Another refrain throughout the show is her announcement that she has to quit comedy. Reflecting on her career as a whole, she says, “When I first started the comedy over a decade ago, always, nothing but lesbian content.” She tells her humorous tale about coming out to her mother and a joke about a young man who was about to fight her at the bus stop because he thought that she was a man flirting with his girlfriend. The jokes work. The audience erupts in laughter.

Halfway through the show, Gadsby says, “Let me explain to you what a joke is.” She continues, “a question that I have artificially inseminated with tension. I do that. That’s my job.” Gadsby can control tension so well because—as a gender non-conforming woman—she has been familiar with it since childhood: “I didn’t have to invent the tension. I was the tension.”

Contributing to why she wants to quit comedy, she explains, “In a comedy show, there is no room for the best part of the story. Which is the ending. In order to finish on a laugh, you have to end with punchlines.” Sharing the third part ending of her coming out story, she says, “The best part of that story is that mum and I have a wonderful relationship now.” She pauses, shrugging her shoulders and looking around. “Look what I’ve done to the room. No tension. You all just go, ‘Eh, good on you.’”

With a happy ending, the tension dissipates. Through comedy, Gadsby cannot share full stories, especially the ones that skyrocket the tension and fail to conclude in a punchline that eases our worries. Revisiting the story that she told about the young man at the bus stop, she says, “I couldn’t tell the part of the story when that man realized his mistake. And he came back. And he said, ‘Oh, no, I get it. You’re a lady f**got. I’m allowed to beat the sh*t out of yous,’ and he did. He beat the sh*t out of me, and nobody stopped him.” She did not report him to the police or go to the hospital, explaining, “[B]ecause I thought that is all I was worth.”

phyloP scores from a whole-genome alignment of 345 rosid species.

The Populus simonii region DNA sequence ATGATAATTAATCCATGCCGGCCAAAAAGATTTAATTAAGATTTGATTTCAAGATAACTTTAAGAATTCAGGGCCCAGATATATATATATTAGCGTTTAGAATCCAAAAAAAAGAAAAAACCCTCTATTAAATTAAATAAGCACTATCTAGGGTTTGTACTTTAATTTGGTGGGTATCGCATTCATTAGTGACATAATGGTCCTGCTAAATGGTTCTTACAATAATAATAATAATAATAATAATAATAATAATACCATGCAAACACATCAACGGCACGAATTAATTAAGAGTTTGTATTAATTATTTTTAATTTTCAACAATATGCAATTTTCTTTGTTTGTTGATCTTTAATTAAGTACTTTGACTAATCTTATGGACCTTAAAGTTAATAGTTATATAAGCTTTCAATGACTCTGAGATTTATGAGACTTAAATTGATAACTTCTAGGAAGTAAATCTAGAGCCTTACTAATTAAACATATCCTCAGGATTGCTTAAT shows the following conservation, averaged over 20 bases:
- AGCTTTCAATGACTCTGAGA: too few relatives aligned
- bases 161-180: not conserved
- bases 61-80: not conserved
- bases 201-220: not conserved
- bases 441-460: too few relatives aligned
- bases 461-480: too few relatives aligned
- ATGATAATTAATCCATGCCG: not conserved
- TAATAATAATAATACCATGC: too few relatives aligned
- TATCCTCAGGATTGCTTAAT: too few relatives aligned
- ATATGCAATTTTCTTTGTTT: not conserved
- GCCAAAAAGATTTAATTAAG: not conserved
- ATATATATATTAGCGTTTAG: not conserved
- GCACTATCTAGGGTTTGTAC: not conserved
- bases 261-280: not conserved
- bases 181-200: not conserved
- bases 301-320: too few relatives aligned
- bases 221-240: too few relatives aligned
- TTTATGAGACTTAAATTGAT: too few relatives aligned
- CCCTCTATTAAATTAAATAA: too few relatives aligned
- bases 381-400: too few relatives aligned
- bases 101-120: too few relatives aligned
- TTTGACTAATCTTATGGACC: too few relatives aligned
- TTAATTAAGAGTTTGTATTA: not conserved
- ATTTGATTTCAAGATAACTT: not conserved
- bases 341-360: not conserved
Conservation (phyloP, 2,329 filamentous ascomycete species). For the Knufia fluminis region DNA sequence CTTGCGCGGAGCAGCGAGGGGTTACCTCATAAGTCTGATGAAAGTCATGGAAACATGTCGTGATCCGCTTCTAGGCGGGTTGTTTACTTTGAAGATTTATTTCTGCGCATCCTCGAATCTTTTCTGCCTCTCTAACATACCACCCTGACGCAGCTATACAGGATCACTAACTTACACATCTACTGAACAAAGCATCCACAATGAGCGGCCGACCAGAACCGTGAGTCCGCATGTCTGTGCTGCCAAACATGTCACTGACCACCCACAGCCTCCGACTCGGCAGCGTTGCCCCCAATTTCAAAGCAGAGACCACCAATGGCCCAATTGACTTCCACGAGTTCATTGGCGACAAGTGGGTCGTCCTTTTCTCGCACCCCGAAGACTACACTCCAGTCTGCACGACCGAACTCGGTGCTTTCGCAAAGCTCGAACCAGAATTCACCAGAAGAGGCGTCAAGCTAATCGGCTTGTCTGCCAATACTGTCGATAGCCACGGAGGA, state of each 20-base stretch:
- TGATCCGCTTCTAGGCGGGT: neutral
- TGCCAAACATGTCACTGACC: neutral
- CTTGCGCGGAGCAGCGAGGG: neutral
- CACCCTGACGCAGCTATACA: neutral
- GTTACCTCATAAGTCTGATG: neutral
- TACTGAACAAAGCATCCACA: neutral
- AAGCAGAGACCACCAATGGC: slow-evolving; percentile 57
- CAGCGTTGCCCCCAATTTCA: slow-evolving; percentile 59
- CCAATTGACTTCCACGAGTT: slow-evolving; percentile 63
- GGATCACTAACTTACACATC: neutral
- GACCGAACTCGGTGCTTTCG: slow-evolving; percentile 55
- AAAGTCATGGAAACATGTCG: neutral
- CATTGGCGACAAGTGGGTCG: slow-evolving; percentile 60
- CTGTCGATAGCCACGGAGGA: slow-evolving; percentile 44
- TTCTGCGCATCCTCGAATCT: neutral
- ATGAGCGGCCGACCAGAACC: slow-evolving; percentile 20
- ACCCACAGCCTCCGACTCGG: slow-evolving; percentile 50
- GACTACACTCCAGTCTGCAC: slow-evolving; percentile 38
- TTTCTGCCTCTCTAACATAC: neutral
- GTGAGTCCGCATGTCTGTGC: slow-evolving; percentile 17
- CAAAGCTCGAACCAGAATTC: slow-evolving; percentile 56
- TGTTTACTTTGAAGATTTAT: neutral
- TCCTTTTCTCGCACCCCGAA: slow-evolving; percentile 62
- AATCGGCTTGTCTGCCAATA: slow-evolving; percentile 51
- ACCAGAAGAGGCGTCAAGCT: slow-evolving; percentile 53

Leaving us hanging, Gadsby does not give us the antidote to tension. She does not offer us the relief of laughter that she has been providing audiences for over ten years, proclaiming, “And this tension is yours, I am not helping you anymore. You need to learn what this feels like because this, this tension, is what not normals carry around inside of them all of the time because it is dangerous to be different.” Gadsby carries that third part of the story every time that she relives the tension of the first two parts that make up the joke, but this time she uses her platform to share the whole thing.

Gadsby shares that her mother once told her that she felt badly for raising her as if she were straight, telling Gadsby, “I made it worse because I wanted you to change because I knew the world wouldn’t.” Well, in this revolutionary show, Gadsby quits playing into the same humor that has launched her career all of the way to the stage at the Sydney Opera House. Instead, she uses the genre to upend it. Trickster woman. And instead of an hour of changing herself, she spends it changing the world through genius, humor, heartbreak, and sensitivity.

Hailing from Irvine, California, Rachel Higson graduated from DePauw with an English Writing major and Art History minor. She loves skateboarding, snowboarding, and hiking. At DePauw, she ran on DePauw's cross country team, volunteered at Central Elementary, was a WGRE DJ, and tutored at the Writing Center.